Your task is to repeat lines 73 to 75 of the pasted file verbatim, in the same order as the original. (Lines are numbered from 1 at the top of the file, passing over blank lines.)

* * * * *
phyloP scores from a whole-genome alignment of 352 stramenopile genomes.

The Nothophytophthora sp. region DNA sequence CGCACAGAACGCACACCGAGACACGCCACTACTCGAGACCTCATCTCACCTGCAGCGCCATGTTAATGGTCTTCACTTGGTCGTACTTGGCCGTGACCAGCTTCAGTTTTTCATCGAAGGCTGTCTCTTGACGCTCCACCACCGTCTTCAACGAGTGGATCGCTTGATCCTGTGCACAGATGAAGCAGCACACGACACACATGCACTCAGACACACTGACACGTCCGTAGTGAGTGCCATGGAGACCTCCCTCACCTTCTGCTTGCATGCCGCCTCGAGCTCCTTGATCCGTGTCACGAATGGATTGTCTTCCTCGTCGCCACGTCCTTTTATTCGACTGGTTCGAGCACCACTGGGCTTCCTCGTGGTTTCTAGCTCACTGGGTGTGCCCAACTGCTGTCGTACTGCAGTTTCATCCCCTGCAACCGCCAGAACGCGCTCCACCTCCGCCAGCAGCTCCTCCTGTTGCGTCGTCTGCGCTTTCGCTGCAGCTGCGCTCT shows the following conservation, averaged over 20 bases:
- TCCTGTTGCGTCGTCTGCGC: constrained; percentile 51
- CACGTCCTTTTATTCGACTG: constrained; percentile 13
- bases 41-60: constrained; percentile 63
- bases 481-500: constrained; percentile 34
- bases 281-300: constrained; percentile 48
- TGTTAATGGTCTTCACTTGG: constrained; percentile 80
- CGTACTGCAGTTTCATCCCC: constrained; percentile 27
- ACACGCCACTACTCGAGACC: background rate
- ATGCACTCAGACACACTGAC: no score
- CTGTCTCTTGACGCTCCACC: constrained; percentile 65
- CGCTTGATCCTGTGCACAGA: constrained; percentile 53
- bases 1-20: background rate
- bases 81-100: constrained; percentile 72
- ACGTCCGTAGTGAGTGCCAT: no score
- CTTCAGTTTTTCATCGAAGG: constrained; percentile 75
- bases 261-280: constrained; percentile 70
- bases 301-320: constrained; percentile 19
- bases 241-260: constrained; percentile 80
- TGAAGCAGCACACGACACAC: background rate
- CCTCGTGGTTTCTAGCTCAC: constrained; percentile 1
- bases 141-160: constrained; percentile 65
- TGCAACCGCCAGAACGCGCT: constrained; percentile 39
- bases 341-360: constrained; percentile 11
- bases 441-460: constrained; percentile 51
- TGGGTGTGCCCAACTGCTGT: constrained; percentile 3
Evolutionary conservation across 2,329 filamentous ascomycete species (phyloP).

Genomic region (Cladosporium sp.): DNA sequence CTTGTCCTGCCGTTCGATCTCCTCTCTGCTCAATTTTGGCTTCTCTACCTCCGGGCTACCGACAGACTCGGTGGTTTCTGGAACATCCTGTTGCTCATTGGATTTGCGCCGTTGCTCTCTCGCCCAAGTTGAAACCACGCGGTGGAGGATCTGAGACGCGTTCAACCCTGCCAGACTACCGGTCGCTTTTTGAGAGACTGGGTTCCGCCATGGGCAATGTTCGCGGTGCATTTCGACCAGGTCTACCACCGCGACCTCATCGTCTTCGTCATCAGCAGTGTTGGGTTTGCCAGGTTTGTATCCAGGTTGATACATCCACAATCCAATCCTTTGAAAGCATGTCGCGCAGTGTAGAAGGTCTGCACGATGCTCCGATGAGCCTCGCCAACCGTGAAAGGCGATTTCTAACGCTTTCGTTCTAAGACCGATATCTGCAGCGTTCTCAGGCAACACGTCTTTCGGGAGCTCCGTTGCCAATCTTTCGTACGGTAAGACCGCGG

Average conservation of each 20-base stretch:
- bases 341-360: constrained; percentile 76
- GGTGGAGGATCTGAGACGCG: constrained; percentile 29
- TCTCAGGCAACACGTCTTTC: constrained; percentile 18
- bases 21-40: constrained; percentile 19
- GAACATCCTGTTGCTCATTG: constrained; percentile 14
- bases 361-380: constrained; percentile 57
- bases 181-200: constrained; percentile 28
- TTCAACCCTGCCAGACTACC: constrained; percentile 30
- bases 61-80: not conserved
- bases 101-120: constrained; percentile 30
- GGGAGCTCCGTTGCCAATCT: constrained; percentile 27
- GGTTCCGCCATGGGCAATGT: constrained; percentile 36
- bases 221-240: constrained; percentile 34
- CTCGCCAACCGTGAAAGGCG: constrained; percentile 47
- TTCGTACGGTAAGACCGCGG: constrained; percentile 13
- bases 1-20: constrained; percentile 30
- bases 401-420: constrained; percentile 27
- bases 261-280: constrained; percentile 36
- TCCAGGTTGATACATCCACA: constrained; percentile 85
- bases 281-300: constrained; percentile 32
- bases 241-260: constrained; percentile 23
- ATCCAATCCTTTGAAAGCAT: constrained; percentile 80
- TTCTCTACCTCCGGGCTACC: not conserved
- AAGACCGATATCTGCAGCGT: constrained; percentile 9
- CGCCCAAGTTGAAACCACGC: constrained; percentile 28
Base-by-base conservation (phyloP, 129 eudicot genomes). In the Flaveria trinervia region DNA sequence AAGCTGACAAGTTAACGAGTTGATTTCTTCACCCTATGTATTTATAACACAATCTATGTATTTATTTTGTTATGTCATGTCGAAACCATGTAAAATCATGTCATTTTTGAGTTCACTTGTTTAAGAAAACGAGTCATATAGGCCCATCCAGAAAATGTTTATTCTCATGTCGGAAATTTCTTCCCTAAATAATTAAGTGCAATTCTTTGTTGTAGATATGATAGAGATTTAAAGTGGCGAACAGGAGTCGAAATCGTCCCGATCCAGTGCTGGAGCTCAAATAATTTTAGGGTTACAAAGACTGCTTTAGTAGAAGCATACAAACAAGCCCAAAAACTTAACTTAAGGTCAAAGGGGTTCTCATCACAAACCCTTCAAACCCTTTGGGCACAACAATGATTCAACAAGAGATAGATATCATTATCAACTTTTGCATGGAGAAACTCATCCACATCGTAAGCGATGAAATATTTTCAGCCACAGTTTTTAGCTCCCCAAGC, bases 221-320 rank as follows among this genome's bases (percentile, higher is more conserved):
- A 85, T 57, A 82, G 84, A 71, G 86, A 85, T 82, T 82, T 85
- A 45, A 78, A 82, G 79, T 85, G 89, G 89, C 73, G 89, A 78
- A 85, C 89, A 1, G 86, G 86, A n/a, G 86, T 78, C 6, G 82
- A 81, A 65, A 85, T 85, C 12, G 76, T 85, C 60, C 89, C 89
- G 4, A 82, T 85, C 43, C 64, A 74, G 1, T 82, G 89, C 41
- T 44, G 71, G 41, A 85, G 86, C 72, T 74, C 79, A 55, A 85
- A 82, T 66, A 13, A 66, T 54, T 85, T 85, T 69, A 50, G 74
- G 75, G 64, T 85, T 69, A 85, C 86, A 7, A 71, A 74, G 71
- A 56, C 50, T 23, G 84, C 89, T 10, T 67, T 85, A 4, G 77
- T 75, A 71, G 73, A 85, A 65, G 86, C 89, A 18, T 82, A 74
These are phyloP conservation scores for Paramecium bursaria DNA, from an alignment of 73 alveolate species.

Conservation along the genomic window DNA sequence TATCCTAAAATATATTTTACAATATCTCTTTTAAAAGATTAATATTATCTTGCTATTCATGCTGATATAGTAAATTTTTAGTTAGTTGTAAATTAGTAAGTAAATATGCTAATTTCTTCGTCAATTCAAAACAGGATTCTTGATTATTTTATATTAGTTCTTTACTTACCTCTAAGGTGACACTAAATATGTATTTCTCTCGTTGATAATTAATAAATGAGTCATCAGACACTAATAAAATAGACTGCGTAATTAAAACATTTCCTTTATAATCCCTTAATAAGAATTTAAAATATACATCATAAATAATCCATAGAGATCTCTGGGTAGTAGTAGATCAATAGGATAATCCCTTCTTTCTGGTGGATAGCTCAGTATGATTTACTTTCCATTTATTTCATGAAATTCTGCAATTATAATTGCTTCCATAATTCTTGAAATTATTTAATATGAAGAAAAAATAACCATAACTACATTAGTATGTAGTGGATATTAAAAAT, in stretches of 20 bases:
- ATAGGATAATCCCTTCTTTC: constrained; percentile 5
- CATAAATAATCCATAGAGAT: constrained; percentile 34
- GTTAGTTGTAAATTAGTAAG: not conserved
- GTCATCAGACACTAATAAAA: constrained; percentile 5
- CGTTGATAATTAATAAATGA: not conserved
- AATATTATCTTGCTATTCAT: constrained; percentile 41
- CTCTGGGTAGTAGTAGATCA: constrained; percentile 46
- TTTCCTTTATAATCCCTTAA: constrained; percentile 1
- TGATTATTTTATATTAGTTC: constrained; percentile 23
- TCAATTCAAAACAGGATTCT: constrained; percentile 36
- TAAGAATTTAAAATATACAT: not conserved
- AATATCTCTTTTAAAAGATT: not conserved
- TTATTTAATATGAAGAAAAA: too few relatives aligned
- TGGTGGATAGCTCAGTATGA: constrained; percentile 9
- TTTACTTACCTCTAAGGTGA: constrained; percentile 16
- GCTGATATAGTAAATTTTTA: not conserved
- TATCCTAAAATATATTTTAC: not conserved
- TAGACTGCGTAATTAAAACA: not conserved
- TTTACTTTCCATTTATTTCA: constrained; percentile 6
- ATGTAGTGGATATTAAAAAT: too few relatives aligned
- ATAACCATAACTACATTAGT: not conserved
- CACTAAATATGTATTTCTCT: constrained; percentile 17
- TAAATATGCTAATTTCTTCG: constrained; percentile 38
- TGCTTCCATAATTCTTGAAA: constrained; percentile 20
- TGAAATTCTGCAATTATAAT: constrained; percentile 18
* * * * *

- CGTTGATAATTAATAAATGA: not conserved
- AATATTATCTTGCTATTCAT: constrained; percentile 41
- CTCTGGGTAGTAGTAGATCA: constrained; percentile 46